Arachnodactyly (long
fingers and toes)
loose ligaments
high arched palate

Skeletal Features of Marfan Syndrome


Chest wall deformities
including pectus
excavatum and pectus
carinatum (pigeon chest)
Scoliosis
flat arch (pes planus)
Increased flexibility
Steinberg thumb sign

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Cardiovascular Features of Marfan


Syndrome
Dilatation of ascending
aorta
Aortic dissection
Mitral valve prolapse

Ophthalmologic Features of Marfan


Syndrome

Ectopia Lentis
Myopia
Flat cornea
Elongated globe

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Other Feature seen in Marfan Syndrome

Spontaneous pneumothorax
Striae distensae
Inguinal hernia
Dural ectasia (lumbosacral meningocele) *

Genetic Counseling for Marfan Syndrome

Patients with Marfan Syndrome have a 50%


risk of passing it onto their children.
The complications of this disorder vary among
family members.

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Homocystinuria

Patients with Marfan syndrome usually have


normal intellectual.
Patients with homocystinuria are usually
delayed.

Clinical Features of Homocystinuria


Mental deficit in 60% of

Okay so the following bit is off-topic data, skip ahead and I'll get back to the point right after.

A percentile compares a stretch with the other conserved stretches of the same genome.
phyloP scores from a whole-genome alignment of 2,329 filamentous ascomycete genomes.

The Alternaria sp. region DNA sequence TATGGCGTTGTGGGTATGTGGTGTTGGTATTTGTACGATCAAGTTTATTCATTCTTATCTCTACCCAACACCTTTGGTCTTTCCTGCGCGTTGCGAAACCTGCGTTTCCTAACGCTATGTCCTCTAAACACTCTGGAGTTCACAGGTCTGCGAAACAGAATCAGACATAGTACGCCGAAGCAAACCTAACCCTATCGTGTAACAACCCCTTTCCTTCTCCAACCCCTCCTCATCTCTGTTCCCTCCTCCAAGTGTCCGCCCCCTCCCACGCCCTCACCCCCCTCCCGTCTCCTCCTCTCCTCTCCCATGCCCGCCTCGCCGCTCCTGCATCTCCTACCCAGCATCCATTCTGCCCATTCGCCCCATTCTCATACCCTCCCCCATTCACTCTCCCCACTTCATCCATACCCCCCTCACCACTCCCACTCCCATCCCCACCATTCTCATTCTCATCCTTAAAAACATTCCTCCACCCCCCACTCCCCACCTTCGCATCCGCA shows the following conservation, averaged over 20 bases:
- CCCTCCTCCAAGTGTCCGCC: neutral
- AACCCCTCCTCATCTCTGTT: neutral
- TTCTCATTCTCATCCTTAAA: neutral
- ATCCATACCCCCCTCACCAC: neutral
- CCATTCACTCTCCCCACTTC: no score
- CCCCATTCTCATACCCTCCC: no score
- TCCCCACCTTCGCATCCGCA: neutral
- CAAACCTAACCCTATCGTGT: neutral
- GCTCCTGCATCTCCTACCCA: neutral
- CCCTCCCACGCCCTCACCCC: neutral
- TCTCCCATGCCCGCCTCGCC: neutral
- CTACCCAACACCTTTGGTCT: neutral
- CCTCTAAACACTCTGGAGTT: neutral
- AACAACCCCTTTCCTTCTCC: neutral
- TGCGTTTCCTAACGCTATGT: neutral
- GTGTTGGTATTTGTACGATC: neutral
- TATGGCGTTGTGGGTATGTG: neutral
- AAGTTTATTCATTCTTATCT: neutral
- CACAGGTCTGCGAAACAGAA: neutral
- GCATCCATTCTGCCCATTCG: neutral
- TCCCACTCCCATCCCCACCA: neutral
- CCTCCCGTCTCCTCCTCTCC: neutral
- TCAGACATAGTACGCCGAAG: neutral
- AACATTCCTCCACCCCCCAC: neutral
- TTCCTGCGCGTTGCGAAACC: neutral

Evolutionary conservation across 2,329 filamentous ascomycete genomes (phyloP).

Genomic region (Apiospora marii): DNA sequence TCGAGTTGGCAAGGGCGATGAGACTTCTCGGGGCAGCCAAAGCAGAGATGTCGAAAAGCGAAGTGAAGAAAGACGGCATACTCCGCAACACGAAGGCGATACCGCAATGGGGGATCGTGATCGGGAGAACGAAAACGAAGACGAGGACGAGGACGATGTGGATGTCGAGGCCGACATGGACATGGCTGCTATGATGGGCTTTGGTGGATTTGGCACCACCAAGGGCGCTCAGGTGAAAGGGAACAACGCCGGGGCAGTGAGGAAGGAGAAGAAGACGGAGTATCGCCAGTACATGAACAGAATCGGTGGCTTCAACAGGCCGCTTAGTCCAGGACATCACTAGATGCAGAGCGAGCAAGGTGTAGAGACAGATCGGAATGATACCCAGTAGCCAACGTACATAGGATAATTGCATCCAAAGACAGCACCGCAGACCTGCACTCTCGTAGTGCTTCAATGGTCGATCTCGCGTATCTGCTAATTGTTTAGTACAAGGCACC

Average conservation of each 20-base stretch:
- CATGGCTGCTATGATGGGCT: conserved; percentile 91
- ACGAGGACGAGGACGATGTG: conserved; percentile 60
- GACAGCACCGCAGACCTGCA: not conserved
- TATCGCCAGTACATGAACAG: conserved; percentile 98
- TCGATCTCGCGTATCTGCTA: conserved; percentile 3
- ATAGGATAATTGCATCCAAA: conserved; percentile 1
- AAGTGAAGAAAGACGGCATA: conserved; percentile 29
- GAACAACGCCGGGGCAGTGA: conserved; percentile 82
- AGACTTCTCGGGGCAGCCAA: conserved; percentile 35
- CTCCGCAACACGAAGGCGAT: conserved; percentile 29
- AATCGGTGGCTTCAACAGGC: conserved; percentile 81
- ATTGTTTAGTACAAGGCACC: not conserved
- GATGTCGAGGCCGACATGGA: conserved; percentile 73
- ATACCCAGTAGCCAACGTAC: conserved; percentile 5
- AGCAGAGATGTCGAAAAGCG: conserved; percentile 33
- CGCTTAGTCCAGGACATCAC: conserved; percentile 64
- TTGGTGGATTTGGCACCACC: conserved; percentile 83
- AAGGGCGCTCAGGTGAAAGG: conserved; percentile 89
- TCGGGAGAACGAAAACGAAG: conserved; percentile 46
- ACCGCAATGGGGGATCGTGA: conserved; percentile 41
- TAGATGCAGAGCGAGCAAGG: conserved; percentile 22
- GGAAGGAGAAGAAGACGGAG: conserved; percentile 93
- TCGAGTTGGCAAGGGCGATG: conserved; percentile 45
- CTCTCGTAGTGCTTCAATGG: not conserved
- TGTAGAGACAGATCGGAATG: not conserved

patients
Downward subluxation of
the lens
Skeletal features include tall
slender build,
arachnodactyly, pectus
excavatum, kyphoscoliosis,
Cardiovascular features
include medial
degeneration of the aorta.

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The Marfan syndrome treatment


Regular visits with a cardiologist are needed.
Chest X-rays and Doppler echo tests are usually
performed.
Different people may need different types of
treatment. Some people may not need treatment,
but others may need drugs that lower heart rate,
blood pressure or both
When the aorta or aortic valve develop major
problems, surgery is advised.

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People with the Marfan syndrome who have


an abnormal heart or whove had heart
surgery for their Marfan syndrome risk
developing an infection of the heart wall or
heart valve (endocarditis) This happens when
bacteria enter the bloodstream. To prevent
this, antibiotics are given before certain
dental or surgical procedures

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Lifestyle Changes
1. Physical activities
Because the Marfan syndrome appears in many forms,
recommendation about exercise vary widely. For example,
people with dilation of the aorta may be asked to avoid the
usual team sport.
Isometric exercises ( such as weight lifting or rowing) and
contact sport in which a blow to the chest could occur (such
as football or hockey) also may be off-limits.
Many people with Marfan syndrome can participate in
modified physical and recreational activities. Cardiologist
can give advice about this

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2. Pregnancy
During pregnancy stress to the aortas wall greatly
increases the risk of dissection or rupture
That is why pregnancy is not advised for woman with
the marfan syndrome who have dilated aorta.
There is also a good chance that people with disease
may pass it on to their children